A further statement was made by Palo Alto Network Inc., a cyber-security firm in the U.S., explaining “In China, and in other places around the world, sometimes network speeds are very slow when downloading large files from Apple’s servers.

As the standard Xcode installer is nearly three gigabytes, some Chinese developers choose to download the package from other sources.” Xcode is an integral part of iOS app design, and has most likely been used by almost all iOS apps, although only the thirty six apps before mentioned were found to be hiding malicious software.


WeChat Infected

Whilst the exact details of all the infected applications is not known, it has been declared that WeChat, a transit app by Didi Kuaidi and a music application from NetEase Inc. were compromised.

An application such as WeChat has over 500 million users, one can only but wonder at the implications of such an app leaving such a vast amount of users vulnerable.

Apple have been quick to address the issue and manufacturers of infected applications are taking steps to ensure that their software is free from exploits and vulnerabilities.

Apple reportedly agrees to security inspections by the Chinese Government

A rumor was sparked recently with an article published in The Beijing News and later covered by IT World where an anonymous source claims that Tim Cook has agreed to have Apple products be subjected to spontaneous inspections. Those inspections would have the goal of verifying that there are no backdoors and that the data stored on Macs and iOS devices is indeed secure.

Apple’s CEO Tim Cook met with the head of China’s State Information Office Lu Wei last November to discuss Apple’s products and the Apple Watch in particular as well as China’s security concerns when it comes to Apple and its software and hardware. The anonymous source cited in The Beijing News article has revealed that Tim Cook had openly stated: “We do not, and will not provide a back door”, while Lu Wei has insisted that “We need to draw conclusions, so that consumers must be assured”. In the end, the Cupertino CEO is said to have agreed to spot checks that should:

Ensure information security and privacy of users, while maintaining national security.

While we have no solid evidence that Tim Cook has agreed to such inspections, it is not as outlandish as it may sound. Even though letting Chinese government officials in on Apple’s secrets is a big risk due to China’s lax copyright law enforcement, the Chinese market is a crucial one for the Cupertino company’s long-term success since it provides a lot of potential consumers and is projected to grow in the next several years. So in that sense the rumor falls into the realm of possibility, if not probability.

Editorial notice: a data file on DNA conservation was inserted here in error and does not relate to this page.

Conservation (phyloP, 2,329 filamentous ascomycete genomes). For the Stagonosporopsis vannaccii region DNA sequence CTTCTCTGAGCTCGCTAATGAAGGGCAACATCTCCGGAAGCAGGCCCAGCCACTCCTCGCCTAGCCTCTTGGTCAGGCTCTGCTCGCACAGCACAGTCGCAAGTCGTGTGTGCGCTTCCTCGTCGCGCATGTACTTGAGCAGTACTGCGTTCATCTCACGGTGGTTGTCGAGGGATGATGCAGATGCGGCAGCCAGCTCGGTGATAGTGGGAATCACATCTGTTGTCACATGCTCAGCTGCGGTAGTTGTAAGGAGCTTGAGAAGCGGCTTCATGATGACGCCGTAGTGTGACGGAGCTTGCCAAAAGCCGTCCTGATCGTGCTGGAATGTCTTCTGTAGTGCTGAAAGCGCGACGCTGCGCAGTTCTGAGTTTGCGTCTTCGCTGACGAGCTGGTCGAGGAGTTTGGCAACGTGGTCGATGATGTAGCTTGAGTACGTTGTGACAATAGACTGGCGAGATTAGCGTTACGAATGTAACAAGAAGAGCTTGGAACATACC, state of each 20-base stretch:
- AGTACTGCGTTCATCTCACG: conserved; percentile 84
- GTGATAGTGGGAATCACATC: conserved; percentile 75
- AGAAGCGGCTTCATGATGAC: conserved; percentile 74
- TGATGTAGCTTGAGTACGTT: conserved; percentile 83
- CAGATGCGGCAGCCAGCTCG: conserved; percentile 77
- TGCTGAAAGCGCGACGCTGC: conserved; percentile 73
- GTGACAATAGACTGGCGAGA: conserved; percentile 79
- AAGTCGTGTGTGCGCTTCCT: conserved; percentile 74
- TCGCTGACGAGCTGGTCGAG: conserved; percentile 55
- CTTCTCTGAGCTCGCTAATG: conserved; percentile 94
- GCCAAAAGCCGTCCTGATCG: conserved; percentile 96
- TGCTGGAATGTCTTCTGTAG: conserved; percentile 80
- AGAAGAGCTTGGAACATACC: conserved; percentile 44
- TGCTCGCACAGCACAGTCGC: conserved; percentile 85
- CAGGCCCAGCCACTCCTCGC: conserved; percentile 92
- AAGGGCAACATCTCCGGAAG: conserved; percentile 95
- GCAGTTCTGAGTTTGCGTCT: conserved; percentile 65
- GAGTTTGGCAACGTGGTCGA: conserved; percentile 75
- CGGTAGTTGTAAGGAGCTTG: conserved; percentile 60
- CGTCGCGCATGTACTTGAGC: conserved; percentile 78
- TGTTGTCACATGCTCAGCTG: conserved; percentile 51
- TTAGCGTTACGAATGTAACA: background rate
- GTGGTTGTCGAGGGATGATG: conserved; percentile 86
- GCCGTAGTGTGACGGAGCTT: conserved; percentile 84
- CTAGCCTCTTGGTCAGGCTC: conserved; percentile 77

For the last few years Apple has been pushing to increase its appeal to the Chinese market in every way they can – from just recently opening their largest Apple Store on the Asian continent in Hangzhou, China, to releasing new products in China on the same day as Apple does in the US, to introducing new Siri languages and features aimed directly at the Chinese consumers such as the addition of Baidu as a search provider, an improved Chinese input method, a new dictionary, sharing capabilities to the Sina Weibo microblog as well as the Youku and Tudou video sites.

So what are the implications if the alleged agreement turns out to be true? The bad news for Apple is that it will be sharing private code and internal hardware designs with multiple Chinese officials assigned to investigate its products until they are satisfied that there are no backdoors or other unwanted software that endangers the consumers’ privacy. The silver lining, at least for us consumers, is that such an investigation will add a layer of transparency to Apple’s internal procedures and possibly reassure us that our data is secure.

New Mac OS X vulnerabilities publicly disclosed by Google’s Project Zero Team

Ars Technica reports that Google’s Project Zero team has made public three security vulnerabilities found in Mac OS X. Fortunately, Apple has been made aware of the issues prior to their public release and has already fixed one of the vulnerabilities while the other two will be fixed in the upcoming release of Mac OS X Yosemite 10.10.2 which is currently in beta.

Project Zero is a white hat hacking group formed and funded by Google that attempts to breach the security of all major systems that everyday users depend on. Once the group finds a system vulnerability, they get in touch with the company that maintains the software, informs them of the problem and even gives them proof-of-concept source code that demonstrates the issue. The developers of the software product then have three months to implement patches and release them to their customers. As soon as the three months expire, Project Zero publishes the “0day” vulnerability on their website along with the proof-of-concept source code.